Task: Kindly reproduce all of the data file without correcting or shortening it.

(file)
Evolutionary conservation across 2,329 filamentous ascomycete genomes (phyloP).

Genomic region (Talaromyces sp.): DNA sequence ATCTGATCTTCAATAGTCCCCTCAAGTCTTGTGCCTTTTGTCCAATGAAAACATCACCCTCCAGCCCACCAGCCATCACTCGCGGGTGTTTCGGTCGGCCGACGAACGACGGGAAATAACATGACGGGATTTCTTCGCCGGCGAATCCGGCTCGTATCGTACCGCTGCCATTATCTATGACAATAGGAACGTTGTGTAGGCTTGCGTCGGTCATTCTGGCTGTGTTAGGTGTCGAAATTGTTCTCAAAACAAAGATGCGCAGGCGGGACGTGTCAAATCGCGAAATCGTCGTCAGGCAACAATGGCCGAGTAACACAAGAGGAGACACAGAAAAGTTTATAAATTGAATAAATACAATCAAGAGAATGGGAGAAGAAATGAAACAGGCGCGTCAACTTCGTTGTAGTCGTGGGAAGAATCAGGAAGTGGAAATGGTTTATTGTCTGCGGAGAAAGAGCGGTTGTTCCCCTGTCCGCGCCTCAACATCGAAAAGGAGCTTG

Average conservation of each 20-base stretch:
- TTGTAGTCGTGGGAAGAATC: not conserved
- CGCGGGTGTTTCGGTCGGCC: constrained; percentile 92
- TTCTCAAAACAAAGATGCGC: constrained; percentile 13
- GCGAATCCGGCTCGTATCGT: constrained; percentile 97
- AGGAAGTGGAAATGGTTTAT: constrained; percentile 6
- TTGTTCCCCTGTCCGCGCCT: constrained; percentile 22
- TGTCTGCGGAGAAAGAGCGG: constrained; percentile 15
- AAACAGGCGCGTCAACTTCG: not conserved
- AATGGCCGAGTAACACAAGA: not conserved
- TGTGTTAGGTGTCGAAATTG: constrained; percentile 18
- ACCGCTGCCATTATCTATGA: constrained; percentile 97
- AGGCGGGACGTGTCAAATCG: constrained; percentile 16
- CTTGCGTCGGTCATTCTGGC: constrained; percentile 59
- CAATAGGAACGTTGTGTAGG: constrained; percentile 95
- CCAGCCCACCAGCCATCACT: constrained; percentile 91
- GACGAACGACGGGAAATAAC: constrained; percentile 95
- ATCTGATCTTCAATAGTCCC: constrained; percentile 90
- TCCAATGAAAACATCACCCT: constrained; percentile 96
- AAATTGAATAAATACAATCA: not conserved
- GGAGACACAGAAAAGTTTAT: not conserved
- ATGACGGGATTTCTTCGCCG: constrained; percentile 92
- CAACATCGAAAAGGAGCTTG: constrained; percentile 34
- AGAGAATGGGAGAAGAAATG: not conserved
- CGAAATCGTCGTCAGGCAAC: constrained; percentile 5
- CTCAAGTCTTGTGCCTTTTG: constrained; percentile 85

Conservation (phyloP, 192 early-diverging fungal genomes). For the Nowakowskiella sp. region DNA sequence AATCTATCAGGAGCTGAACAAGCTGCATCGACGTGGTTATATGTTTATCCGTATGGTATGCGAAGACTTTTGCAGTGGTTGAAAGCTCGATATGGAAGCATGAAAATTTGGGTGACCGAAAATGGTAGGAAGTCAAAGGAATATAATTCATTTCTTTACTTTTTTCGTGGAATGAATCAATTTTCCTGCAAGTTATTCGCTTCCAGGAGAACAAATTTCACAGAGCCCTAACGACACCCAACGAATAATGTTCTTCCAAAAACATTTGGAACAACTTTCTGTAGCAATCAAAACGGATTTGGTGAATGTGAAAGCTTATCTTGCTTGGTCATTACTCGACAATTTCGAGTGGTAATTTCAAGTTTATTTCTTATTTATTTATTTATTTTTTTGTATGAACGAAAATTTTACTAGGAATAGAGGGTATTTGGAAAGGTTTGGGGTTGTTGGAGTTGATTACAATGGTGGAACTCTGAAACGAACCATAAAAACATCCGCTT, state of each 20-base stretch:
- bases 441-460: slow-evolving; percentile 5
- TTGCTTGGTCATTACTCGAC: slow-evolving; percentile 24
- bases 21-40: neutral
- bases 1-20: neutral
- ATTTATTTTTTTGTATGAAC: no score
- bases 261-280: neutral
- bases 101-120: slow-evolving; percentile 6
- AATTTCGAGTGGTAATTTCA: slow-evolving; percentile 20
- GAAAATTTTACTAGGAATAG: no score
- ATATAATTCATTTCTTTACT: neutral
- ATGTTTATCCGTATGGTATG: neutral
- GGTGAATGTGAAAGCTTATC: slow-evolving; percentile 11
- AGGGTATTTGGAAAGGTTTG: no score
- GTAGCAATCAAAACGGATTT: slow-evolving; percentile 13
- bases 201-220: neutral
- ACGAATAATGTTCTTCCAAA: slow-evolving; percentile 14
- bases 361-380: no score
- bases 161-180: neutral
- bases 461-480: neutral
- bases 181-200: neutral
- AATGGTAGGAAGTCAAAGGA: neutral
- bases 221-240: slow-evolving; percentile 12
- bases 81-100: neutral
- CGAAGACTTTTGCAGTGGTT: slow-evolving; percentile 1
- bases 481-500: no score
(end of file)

Evolutionary conservation across 2,329 filamentous ascomycete genomes (phyloP).

Genomic region (Talaromyces sp.): DNA sequence ATCTGATCTTCAATAGTCCCCTCAAGTCTTGTGCCTTTTGTCCAATGAAAACATCACCCTCCAGCCCACCAGCCATCACTCGCGGGTGTTTCGGTCGGCCGACGAACGACGGGAAATAACATGACGGGATTTCTTCGCCGGCGAATCCGGCTCGTATCGTACCGCTGCCATTATCTATGACAATAGGAACGTTGTGTAGGCTTGCGTCGGTCATTCTGGCTGTGTTAGGTGTCGAAATTGTTCTCAAAACAAAGATGCGCAGGCGGGACGTGTCAAATCGCGAAATCGTCGTCAGGCAACAATGGCCGAGTAACACAAGAGGAGACACAGAAAAGTTTATAAATTGAATAAATACAATCAAGAGAATGGGAGAAGAAATGAAACAGGCGCGTCAACTTCGTTGTAGTCGTGGGAAGAATCAGGAAGTGGAAATGGTTTATTGTCTGCGGAGAAAGAGCGGTTGTTCCCCTGTCCGCGCCTCAACATCGAAAAGGAGCTTG

Average conservation of each 20-base stretch:
- TTGTAGTCGTGGGAAGAATC: not conserved
- CGCGGGTGTTTCGGTCGGCC: constrained; percentile 92
- TTCTCAAAACAAAGATGCGC: constrained; percentile 13
- GCGAATCCGGCTCGTATCGT: constrained; percentile 97
- AGGAAGTGGAAATGGTTTAT: constrained; percentile 6
- TTGTTCCCCTGTCCGCGCCT: constrained; percentile 22
- TGTCTGCGGAGAAAGAGCGG: constrained; percentile 15
- AAACAGGCGCGTCAACTTCG: not conserved
- AATGGCCGAGTAACACAAGA: not conserved
- TGTGTTAGGTGTCGAAATTG: constrained; percentile 18
- ACCGCTGCCATTATCTATGA: constrained; percentile 97
- AGGCGGGACGTGTCAAATCG: constrained; percentile 16
- CTTGCGTCGGTCATTCTGGC: constrained; percentile 59
- CAATAGGAACGTTGTGTAGG: constrained; percentile 95
- CCAGCCCACCAGCCATCACT: constrained; percentile 91
- GACGAACGACGGGAAATAAC: constrained; percentile 95
- ATCTGATCTTCAATAGTCCC: constrained; percentile 90
- TCCAATGAAAACATCACCCT: constrained; percentile 96
- AAATTGAATAAATACAATCA: not conserved
- GGAGACACAGAAAAGTTTAT: not conserved
- ATGACGGGATTTCTTCGCCG: constrained; percentile 92
- CAACATCGAAAAGGAGCTTG: constrained; percentile 34
- AGAGAATGGGAGAAGAAATG: not conserved
- CGAAATCGTCGTCAGGCAAC: constrained; percentile 5
- CTCAAGTCTTGTGCCTTTTG: constrained; percentile 85

Conservation (phyloP, 192 early-diverging fungal genomes). For the Nowakowskiella sp. region DNA sequence AATCTATCAGGAGCTGAACAAGCTGCATCGACGTGGTTATATGTTTATCCGTATGGTATGCGAAGACTTTTGCAGTGGTTGAAAGCTCGATATGGAAGCATGAAAATTTGGGTGACCGAAAATGGTAGGAAGTCAAAGGAATATAATTCATTTCTTTACTTTTTTCGTGGAATGAATCAATTTTCCTGCAAGTTATTCGCTTCCAGGAGAACAAATTTCACAGAGCCCTAACGACACCCAACGAATAATGTTCTTCCAAAAACATTTGGAACAACTTTCTGTAGCAATCAAAACGGATTTGGTGAATGTGAAAGCTTATCTTGCTTGGTCATTACTCGACAATTTCGAGTGGTAATTTCAAGTTTATTTCTTATTTATTTATTTATTTTTTTGTATGAACGAAAATTTTACTAGGAATAGAGGGTATTTGGAAAGGTTTGGGGTTGTTGGAGTTGATTACAATGGTGGAACTCTGAAACGAACCATAAAAACATCCGCTT, state of each 20-base stretch:
- bases 441-460: slow-evolving; percentile 5
- TTGCTTGGTCATTACTCGAC: slow-evolving; percentile 24
- bases 21-40: neutral
- bases 1-20: neutral
- ATTTATTTTTTTGTATGAAC: no score
- bases 261-280: neutral
- bases 101-120: slow-evolving; percentile 6
- AATTTCGAGTGGTAATTTCA: slow-evolving; percentile 20
- GAAAATTTTACTAGGAATAG: no score
- ATATAATTCATTTCTTTACT: neutral
- ATGTTTATCCGTATGGTATG: neutral
- GGTGAATGTGAAAGCTTATC: slow-evolving; percentile 11
- AGGGTATTTGGAAAGGTTTG: no score
- GTAGCAATCAAAACGGATTT: slow-evolving; percentile 13
- bases 201-220: neutral
- ACGAATAATGTTCTTCCAAA: slow-evolving; percentile 14
- bases 361-380: no score
- bases 161-180: neutral
- bases 461-480: neutral
- bases 181-200: neutral
- AATGGTAGGAAGTCAAAGGA: neutral
- bases 221-240: slow-evolving; percentile 12
- bases 81-100: neutral
- CGAAGACTTTTGCAGTGGTT: slow-evolving; percentile 1
- bases 481-500: no score